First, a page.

Zovatol Fat Burner Review: Unsubstantiated Claims & A High Ticket Price!

Zovatol Fat Burner Review: Unsubstantiated Claims & A High Ticket Price!

The Zovatol fat burner appears to be sold online, mostly via eBay.

So what’s the scoop with Zovatol, dubbed the “Thermogenic Fat Burning Breakthrough”? Is there any evidence to validate any of the claims made for the product?

It’s probably not going to surprise you to discover that no studies have been performed on this product, nor is there any evidence it has any positive effect on weight loss.

Zovatol contains a couple of useful ingredients, but since the dosage of these is not revealed, it’s impossible to determine if they are present in a potent enough dosage to elicit any effect. Let’s have a closer look “under the hood” of the Zovatol formula and see what we can find…

1. White and green teas: Green tea is one of the few “fat burners” that shows some real promise for weight loss. In the appropriate dosages (and standardized for the appropriate catechins, i.e., EGCG) it elevates the metabolism, inhibits the activity of the enzyme amylase, and provides amazing antioxidant activity (for a full review of green and tea and to view accompanying clinical references, click here!).

The problem is that we do not know how much green tea Zovatol contains, nor do we know if it is standardized for these critical catechins and caffeine. So it’s impossible to assess the value it provides to this formula. You’d think if the product contained an ample amount of this critical ingredient, the retailers would be happy to share this information with the world.

And what’s the deal with “white tea?”

Well, it comes from the same plant as the green tea (Camellia sinensis) but it is harvested earlier, before the leaves are fully opened and the leaves are covered with a fine white hair (hence its name).

White tea has a lighter, sweeter taste than green tea, tends to be lower in caffeine and higher in antioxidants, and has undergone very little processing.

There’s no doubt it probably provides many of the benefits provided by green tea. However, the positive weight loss studies I’ve viewed have been performed on green tea, not white tea.

And clinicians have attributed much of green tea’s weight loss effects to the combination of a critical catechin (EGCG) and caffeine. Since white tea contains much less caffeine, it may not be nearly as effective a weight loss aid.

And of course, just like the green tea, we have no idea how much the Zovatol formula contains.

2. Caffeine: According to the sales page I saw, Zovatol contains “just the right amount to take off your water weight and heighten your metabolism without giving you the jitters.” Not sure what this means exactly; caffeine is a diuretic, but its well-established effects on weight loss are a result of an elevation in metabolism (see Am J Clin Nutr. 1989 Jan;49(1):44-50, Am J Clin Nutr. 1980 May;33(5):989-97) not a dramatic shedding of “water weight.”

Once again, it’s not revealed whether “just the right amount” of caffeine is actually enough to elicit a response. Theoretically, Zovatol could contain several hundred milligrams, or it may contain hardly any at all.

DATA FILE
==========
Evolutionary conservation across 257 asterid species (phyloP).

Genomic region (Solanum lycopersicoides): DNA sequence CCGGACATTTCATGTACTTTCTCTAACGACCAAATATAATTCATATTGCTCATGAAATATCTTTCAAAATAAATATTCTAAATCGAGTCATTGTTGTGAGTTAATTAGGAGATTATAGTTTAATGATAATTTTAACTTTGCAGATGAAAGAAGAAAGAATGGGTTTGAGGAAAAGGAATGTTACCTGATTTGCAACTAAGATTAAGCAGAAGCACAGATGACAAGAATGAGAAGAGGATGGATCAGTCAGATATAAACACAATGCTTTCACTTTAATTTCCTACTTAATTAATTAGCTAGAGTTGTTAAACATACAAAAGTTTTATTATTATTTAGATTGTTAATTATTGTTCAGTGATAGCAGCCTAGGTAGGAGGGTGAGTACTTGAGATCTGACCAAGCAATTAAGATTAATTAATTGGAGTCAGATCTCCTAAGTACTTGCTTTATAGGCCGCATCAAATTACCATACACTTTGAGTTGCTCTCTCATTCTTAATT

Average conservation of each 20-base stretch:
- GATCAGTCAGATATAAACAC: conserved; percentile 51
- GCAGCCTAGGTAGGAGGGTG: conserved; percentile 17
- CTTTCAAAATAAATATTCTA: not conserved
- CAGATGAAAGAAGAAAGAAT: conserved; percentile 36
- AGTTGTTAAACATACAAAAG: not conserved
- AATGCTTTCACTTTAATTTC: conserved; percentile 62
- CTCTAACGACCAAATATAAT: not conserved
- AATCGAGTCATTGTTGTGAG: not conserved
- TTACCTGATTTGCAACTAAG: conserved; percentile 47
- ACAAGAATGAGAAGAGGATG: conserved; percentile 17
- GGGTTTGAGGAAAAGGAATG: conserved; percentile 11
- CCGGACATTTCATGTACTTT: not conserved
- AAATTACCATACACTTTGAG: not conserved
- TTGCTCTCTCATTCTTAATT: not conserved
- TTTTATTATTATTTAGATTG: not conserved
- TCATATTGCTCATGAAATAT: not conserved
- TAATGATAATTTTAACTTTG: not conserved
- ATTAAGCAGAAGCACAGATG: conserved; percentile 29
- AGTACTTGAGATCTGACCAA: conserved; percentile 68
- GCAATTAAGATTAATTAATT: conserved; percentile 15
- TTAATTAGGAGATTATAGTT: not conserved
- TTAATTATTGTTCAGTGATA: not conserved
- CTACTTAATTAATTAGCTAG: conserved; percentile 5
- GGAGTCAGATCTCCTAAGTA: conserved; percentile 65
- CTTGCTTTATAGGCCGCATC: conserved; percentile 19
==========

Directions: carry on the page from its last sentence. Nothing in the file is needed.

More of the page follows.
Who knows?

3. Capsaicin (from hot peppers): According to the retailer, this fat burner “revs up your metabolism to help you blast fat faster.” That statement is contradicted by this study (Am J Physiol Regul Integr Comp Physiol. 2007 Jan;292(1):R77-85. Epub 2006 Jul 13) which says…

“Capsaicin has been shown to be effective, yet when it is used clinically it requires a strong compliance to a certain dosage, that has not been shown to be feasible yet.”

In other words, in order for capsaicin to have an effect on your metabolism, it has to be taken in doses much too high to make it practical.

The retailer also states (in regards to capsaicin)…

“… works synergistically with the other ingredients for maximum fat burning.”

Unfortunately, there is no clinical evidence to validate this statement.

4) Yohimbe (usually standardized for yohimbine and other alkaloids): Zovatol retailers claim that western scientists have found that yohimbe (derived from the bark of a western African evergreen tree) is an “excellent thermogenic.” A few studies bear out yohimbe’s positive effect on weight loss (Isr J Med SCI 1991 Oct;27(10):550-6).

However, its effects are not dramatic — although yohimbe is certainly an ingredient you can “feel” (yohimbe is a stimulant but some users notice feelings of cold / shivering / goose bumps) which is probably why many supplement retailers add it to their compilations.

What’s the bottom line on Zovatol?

It’s high priced. It has a very ordinary ingredient profile of indeterminate potency and strength. It should come as no surprise, therefore, that we do not recommend Zovatol.

A high quality green tea extract stacked with caffeine tabs would likely provide greater results for less $$$.

Author: Paul

Paul Crane is the founder of UltimateFatBurner.com. His passions include supplements, working out, motorcycles, guitars... and of course, his German Shepherd dogs.

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